A group of experts is concerned that Trump’s directive to designate some parts of Somalia as war zones could encourage Islamic terrorists in the area to make new recruits, thus boosting the risk of civilian casualties.
The problem is the collateral damages,
Said Roland Marchal, a member of France-based National Center for Scientific Research, who is also an expert on Somalia.
Trump Authorizes More Airstrikes in Somalia
On Wednesday, the U.S. president signed off on a directive authorizing the U.S. Military to perform airstrikes against objectives held by the al-Qaeda-affiliated terrorist group al-Shabab in Somalia.
The U.S. Defense Department thus hopes to come to Somali security forces’ and the African Union Mission’s (AMISOM) aid in Somalia in their efforts to drive the al-Shabab out of the country. AMISOM is a continental block backed by the United Nations.
According to the Pentagon, AMISOM has successfully recaptured land from al-Shabab. So, they are confident the U.S. military campaign will increase pressure on the terrorist group. The final goal is to deny the group all safe havens in the area from which Islamic militants can attack U.S. civilians or U.S. bases in the region.
Under the new directive, the southern parts of the country are tagged as “active area[s] of hostilities” for four months. The U.S.’ active combat zones include Syria, Iraq, Afghanistan, some parts of Yemen and Libya, and recently Somalia.
Civilian Causalities Could Fuel Terrorist Recruitment in the Region
In these zones, the U.S. jet fighters are authorized to conduct airstrikes if there is “a reasonable certainty” there will be no civilian casualties. Four years ago, President Obama approved a “near certainty” standard which requests the military targets to represent a direct threat to Americans.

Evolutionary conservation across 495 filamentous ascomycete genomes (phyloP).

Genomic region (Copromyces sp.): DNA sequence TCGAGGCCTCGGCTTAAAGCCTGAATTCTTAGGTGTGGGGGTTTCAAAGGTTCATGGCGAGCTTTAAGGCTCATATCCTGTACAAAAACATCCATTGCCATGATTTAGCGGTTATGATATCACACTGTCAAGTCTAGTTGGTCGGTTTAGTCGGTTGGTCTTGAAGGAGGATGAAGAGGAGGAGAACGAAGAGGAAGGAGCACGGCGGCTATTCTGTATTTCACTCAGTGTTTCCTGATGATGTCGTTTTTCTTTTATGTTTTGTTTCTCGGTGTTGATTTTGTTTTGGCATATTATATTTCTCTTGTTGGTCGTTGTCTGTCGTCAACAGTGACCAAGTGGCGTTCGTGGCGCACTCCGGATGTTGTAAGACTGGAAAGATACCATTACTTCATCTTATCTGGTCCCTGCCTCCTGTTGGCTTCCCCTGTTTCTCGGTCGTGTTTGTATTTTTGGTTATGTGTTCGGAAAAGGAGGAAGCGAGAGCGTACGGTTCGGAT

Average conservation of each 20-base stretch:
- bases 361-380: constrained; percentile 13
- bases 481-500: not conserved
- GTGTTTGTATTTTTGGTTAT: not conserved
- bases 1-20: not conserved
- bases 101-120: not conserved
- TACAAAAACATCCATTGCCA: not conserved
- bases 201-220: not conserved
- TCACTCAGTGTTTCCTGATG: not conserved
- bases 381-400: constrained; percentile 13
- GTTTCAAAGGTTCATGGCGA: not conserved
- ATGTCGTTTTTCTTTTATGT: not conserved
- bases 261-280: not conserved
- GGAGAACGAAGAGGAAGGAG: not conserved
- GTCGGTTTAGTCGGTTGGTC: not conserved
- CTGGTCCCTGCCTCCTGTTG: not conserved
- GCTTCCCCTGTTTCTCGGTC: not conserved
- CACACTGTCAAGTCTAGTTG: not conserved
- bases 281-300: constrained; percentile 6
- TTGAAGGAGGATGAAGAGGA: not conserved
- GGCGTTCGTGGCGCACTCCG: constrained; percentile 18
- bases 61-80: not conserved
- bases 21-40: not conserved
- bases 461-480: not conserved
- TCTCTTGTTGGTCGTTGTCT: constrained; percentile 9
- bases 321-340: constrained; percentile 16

The Pentagon underlined that under Trump’s directive, the U.S. forces wouldn’t be able to decide alone on the appropriateness of air strikes against specific targets. The U.S. military will still have to consult AMISOM and the Somali government first.
Marchal noted that a decision that decision made in haste could boost the risk of killing many civilians who are not part of the terrorist organization.
The fact that you kill people will push them to get closer to al-Shabab, to side with al-Shabab and to take revenge,
The expert said.
U.S. Africa Command’s General Thomas Waldhauser said earlier this month that he and his men needed more flexibility in making such decisions. He added that the new directive is very helpful to the operations in Africa.
Prof. Ken Menkhaus at the Davidson College in North Carolina agrees that killing Somali civilians would just drive more recruits to the terrorist group. In 2016, the Defense Department authorized airstrikes in the region without the need of undergoing the vetting process set in place by Obama in 2013. As a result, U.S. jet fighters performed airstrikes in Somalia even when no Americans were at risk. Since the former administration eased the rules last year, the number of U.S. airstrikes in the region have skyrocketed.
The new Trump directive on Somalia could have an adverse impact on Somalia, experts say, because a drought has plagued the country, war, and famine for many years and any mistakes could send the wrong message to local people who could retaliate by joining al-Shabab’s ranks. As of now there have been any reported collaterial deaths.